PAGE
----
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Wednesday, February 5, 2014

Top 10 Batman TPBs

 As part of our month-long celebration of the Caped Crusader, here we present the top ten Batman trade paperbacks of all time!




10. Tales of the Batman
Written by various, Art by Tim Sale
 This may seem an odd choice to start with, but I would argue that this is one of the finest collections of short Batman stories you'll ever find.  Sale's Batman with his impossibly long gothic cape and long ears is one the world can never have enough of, and we get the unique opportunity here to see how Sale grows into the character and the medium through a very nice selection of stories.  Pair that with some top notch Batman scripts and you're cooking with gas.


 
9. Arkham Asylum
Written by Grant Morrison, Art by Dave McKean
 The first of several Morrison titles (spoiler!) is one of his earliest works, but stands as one of the most unique titles on this list.  Morrison delves deeply into the psychology of Batman as he makes his way through his entire rogues gallery in a haunting gauntlet of psychoses.  McKean, on a rare interiors gig, renders perhaps the creepiest Joker ever seen, and manages to turn each of Batman's villains into dark metaphors.


8. Batman R.I.P.
Written by Grant Morrison, Art by Tony S. Daniel
 Zur-En-Arrh!  Morrison's legendary run came to a head here, with perhaps the ultimate version of Bruce Wayne/Batman.  Fans often use Batman as a joke for characters that are impossibly strong and prepared, and maybe here's the quintessential example: Batman is literally ready for being driven insane and has a backup personality that eliminates Bruce from the equation.  This story brings together a massive amount of Bat-history in a way that makes a surprising amount of sense, and has some of the most terrifying villains in The Black Glove and the Joker.  It takes some Batman-like pre-reading preparation, but the end result is more than worth it.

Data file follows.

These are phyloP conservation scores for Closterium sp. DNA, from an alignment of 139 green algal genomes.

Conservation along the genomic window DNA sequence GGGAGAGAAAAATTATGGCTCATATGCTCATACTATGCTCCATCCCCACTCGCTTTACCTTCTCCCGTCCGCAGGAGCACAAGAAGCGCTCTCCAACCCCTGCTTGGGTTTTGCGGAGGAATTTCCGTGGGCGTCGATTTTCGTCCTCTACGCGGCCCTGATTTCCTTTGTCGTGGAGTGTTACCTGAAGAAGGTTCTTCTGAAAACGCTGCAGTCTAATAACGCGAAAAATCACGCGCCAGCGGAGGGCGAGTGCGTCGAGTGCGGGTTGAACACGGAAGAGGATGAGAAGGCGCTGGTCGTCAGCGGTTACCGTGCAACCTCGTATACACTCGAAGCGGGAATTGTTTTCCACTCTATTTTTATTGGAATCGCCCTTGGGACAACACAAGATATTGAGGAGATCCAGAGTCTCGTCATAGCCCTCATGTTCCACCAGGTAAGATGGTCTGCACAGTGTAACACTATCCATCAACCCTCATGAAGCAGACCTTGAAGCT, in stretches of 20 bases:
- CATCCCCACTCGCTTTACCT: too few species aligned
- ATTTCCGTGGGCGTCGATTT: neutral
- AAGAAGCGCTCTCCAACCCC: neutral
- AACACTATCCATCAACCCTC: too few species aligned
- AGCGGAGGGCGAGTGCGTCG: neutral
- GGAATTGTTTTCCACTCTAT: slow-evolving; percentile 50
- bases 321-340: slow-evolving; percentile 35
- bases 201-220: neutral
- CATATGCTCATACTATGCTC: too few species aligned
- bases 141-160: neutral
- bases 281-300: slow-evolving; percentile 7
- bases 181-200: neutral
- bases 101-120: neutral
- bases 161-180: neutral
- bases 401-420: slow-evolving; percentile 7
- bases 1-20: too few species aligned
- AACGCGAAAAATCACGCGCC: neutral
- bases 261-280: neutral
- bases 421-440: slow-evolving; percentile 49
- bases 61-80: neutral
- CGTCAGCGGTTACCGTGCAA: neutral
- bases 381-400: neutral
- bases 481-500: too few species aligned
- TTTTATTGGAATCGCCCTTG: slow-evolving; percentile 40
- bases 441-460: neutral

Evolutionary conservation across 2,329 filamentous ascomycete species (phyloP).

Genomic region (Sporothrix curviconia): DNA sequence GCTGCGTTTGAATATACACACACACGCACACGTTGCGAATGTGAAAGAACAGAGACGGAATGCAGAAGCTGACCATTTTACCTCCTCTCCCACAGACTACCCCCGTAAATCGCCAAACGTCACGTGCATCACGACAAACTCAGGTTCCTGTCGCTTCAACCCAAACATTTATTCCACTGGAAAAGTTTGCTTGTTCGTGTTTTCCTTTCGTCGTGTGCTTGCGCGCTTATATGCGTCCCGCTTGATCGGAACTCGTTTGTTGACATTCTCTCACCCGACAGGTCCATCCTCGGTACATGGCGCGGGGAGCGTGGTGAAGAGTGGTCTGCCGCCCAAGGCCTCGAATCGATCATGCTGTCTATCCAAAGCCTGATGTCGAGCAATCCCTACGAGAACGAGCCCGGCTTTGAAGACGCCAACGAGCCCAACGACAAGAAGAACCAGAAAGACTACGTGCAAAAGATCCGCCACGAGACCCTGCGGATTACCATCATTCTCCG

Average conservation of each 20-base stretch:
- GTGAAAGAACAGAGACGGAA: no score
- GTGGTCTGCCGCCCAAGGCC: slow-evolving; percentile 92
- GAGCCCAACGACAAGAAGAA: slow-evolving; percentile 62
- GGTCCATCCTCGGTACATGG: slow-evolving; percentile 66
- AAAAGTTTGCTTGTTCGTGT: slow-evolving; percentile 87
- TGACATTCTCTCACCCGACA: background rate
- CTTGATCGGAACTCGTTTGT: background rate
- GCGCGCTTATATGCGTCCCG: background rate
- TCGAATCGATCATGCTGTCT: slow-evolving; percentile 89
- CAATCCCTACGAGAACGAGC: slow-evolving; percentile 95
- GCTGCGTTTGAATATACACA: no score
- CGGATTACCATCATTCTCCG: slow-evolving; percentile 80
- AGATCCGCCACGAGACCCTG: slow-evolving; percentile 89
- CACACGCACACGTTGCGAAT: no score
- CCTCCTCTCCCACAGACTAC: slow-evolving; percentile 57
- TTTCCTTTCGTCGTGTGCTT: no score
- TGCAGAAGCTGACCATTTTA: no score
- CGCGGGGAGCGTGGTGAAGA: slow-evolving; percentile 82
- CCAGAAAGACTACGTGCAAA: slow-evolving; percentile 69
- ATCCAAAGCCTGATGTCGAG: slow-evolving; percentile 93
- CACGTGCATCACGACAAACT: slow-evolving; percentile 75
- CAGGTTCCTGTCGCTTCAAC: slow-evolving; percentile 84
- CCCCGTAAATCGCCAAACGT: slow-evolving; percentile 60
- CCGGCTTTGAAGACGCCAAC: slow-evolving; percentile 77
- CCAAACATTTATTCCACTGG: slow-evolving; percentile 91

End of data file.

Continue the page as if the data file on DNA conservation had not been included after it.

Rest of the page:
7. Hush
Written by Jeph Loeb, Art by Jim Lee
 One problem with superheroes is that it's difficult to tell a great story in continuity, but that's exactly what Hush does: it builds on a rich history and cast of characters while managing to add to the canon the first great new Batman villain in decades.  While it is arguably too episodic, I feel that Loeb and Lee told a great story that introduced me to a wider Batman world when most great graphic novels head straight for the origin or keep it non-canonical, and for that I think it deserves a lot of praise.


6. The Killing Joke
Written by Alan Moore, Art by Brian Bolland
Probably the shortest story on this list, The Killing Joke also might have had the most canonical impact.  Moore and Bolland create a Joker that is truly insane and made me understand how he is both the antithesis and mirror of Batman.  Many Batman stories in all mediums take ideas from this groundbreaking story where the Joker goes to great and brutal lengths to try and break Commissioner Gordon, and the last page is one of the most brilliant and debated in comics history.


 
5. Batman & Robin: Batman Reborn
Written by Grant Morrison, Art by Frank Quitely
Morrison left an indelible mark on the character with his long run, but my favorite of his has to be the first arc on Batman & Robin.  Quitely brings a colorful and dynamic edge that has yet to be matched--the above panel  is one of my favorites--as he and Morrison create a slew of new characters and ideas.  It was the first of a few great stories with the new team of Dick Grayson and Damian Wayne, and their pairing made for an absorbing foreground with a wonderfully weird backdrop of toads, pigs, and other awesomeness.